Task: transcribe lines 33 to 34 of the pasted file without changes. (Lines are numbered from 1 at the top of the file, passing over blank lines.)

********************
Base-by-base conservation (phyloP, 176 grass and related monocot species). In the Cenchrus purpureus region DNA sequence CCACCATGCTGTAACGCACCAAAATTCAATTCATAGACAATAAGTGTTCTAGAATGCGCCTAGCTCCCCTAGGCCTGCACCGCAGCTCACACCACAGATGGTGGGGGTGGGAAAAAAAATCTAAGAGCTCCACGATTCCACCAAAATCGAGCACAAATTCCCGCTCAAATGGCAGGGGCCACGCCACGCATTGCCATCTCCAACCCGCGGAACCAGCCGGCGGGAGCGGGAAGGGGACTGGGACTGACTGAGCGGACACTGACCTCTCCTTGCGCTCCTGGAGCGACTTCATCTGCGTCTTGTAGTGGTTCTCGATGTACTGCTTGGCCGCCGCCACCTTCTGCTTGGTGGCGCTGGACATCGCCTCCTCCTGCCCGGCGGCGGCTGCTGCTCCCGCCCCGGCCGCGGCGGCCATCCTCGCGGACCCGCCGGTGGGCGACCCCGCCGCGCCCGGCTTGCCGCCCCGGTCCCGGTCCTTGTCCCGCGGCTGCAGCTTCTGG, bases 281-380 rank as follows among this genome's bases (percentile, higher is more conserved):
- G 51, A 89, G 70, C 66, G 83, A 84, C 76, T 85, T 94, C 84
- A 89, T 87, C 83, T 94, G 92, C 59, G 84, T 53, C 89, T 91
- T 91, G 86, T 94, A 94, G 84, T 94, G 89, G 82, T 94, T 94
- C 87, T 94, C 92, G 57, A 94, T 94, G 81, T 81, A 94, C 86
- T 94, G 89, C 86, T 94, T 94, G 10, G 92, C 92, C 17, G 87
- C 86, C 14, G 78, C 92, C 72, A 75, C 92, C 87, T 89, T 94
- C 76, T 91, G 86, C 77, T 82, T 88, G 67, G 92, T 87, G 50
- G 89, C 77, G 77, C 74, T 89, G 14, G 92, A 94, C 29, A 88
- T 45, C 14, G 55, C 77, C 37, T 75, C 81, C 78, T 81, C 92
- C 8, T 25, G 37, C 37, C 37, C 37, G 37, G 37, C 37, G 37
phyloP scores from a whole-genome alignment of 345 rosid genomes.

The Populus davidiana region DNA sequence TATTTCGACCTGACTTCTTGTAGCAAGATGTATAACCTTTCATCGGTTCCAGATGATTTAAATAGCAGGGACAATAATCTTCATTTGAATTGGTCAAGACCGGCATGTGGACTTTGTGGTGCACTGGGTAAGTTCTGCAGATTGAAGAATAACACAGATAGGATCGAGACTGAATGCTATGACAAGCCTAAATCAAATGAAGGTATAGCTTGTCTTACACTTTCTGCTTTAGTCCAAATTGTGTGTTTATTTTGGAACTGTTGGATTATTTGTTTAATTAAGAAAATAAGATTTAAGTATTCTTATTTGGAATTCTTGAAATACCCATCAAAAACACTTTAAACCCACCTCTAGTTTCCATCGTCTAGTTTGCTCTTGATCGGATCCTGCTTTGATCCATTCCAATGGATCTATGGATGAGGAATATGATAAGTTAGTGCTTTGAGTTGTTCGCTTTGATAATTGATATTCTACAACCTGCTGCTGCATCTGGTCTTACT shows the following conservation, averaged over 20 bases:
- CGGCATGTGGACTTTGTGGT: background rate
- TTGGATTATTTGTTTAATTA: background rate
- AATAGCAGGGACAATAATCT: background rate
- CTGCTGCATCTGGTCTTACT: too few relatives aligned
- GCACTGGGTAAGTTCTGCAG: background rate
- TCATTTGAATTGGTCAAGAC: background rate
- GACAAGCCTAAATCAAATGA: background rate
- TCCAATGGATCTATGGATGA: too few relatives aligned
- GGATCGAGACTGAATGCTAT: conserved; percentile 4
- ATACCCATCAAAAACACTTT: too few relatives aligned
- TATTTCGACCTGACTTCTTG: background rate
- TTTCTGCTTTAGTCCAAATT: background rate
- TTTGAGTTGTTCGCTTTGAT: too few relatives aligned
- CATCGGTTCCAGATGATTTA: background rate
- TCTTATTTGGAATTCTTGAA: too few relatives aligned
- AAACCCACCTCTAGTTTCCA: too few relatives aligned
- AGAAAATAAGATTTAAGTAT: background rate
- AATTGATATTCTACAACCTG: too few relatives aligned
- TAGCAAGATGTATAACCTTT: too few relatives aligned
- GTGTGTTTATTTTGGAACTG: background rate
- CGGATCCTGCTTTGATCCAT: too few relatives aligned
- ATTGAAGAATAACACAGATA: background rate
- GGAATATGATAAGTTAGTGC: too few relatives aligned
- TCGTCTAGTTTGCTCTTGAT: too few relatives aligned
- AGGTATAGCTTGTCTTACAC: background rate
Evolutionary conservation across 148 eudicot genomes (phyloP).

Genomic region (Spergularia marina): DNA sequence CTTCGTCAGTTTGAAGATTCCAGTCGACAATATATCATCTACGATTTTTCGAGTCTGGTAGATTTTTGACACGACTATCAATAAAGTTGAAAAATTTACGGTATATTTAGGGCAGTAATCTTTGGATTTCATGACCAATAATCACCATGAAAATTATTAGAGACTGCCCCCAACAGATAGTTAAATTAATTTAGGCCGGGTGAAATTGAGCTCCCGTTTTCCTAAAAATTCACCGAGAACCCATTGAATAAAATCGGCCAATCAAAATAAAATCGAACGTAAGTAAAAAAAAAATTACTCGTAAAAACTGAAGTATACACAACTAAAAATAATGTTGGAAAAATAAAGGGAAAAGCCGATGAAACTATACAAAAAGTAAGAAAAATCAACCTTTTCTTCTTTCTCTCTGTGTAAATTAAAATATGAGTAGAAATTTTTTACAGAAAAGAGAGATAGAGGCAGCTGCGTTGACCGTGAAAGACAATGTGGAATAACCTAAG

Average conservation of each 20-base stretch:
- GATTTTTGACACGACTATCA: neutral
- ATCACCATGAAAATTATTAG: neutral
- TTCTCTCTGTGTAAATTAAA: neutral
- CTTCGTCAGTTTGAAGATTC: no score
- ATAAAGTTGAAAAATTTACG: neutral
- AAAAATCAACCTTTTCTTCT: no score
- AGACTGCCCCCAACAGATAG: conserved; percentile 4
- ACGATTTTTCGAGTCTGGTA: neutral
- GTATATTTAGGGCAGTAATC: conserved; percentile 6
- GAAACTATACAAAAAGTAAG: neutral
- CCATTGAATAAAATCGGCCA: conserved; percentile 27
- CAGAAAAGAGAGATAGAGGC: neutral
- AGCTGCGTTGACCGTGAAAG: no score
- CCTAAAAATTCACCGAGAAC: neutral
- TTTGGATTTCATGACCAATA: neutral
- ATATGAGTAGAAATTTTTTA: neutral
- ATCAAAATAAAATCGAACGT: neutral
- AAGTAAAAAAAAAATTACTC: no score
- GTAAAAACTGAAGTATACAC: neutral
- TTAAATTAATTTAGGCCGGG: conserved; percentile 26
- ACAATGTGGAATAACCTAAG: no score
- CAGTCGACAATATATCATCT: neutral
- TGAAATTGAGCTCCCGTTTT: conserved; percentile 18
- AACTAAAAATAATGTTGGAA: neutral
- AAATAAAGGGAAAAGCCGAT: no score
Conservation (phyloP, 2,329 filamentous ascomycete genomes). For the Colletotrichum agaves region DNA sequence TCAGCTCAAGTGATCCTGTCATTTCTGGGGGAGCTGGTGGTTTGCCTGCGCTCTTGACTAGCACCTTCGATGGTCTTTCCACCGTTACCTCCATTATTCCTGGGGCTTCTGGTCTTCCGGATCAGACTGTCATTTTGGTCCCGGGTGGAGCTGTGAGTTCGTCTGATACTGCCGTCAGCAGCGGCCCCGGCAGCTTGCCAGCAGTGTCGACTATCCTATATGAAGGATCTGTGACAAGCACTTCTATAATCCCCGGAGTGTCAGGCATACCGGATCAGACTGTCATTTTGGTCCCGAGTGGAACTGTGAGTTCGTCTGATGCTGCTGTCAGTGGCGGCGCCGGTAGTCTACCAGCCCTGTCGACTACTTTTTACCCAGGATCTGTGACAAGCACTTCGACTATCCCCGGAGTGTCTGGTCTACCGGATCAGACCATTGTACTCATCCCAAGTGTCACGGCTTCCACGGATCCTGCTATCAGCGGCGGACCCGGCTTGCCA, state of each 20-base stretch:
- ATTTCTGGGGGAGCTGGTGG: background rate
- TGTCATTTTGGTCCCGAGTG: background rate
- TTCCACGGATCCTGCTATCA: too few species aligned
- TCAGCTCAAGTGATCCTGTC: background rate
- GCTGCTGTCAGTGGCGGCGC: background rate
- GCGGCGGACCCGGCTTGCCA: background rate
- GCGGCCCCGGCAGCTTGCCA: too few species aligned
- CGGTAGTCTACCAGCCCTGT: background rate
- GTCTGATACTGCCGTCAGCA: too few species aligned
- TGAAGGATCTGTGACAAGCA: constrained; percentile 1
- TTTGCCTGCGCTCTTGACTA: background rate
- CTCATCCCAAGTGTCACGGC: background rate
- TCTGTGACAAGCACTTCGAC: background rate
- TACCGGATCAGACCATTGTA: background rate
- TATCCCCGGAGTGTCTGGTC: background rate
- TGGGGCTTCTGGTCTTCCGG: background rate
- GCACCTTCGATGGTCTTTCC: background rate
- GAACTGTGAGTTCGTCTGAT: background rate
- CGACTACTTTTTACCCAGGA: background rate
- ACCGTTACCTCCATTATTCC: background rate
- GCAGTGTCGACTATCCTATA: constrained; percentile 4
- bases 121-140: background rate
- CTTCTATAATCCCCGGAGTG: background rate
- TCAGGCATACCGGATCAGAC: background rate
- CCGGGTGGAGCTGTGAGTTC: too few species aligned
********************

- GTGTGTTTATTTTGGAACTG: background rate
- CGGATCCTGCTTTGATCCAT: too few relatives aligned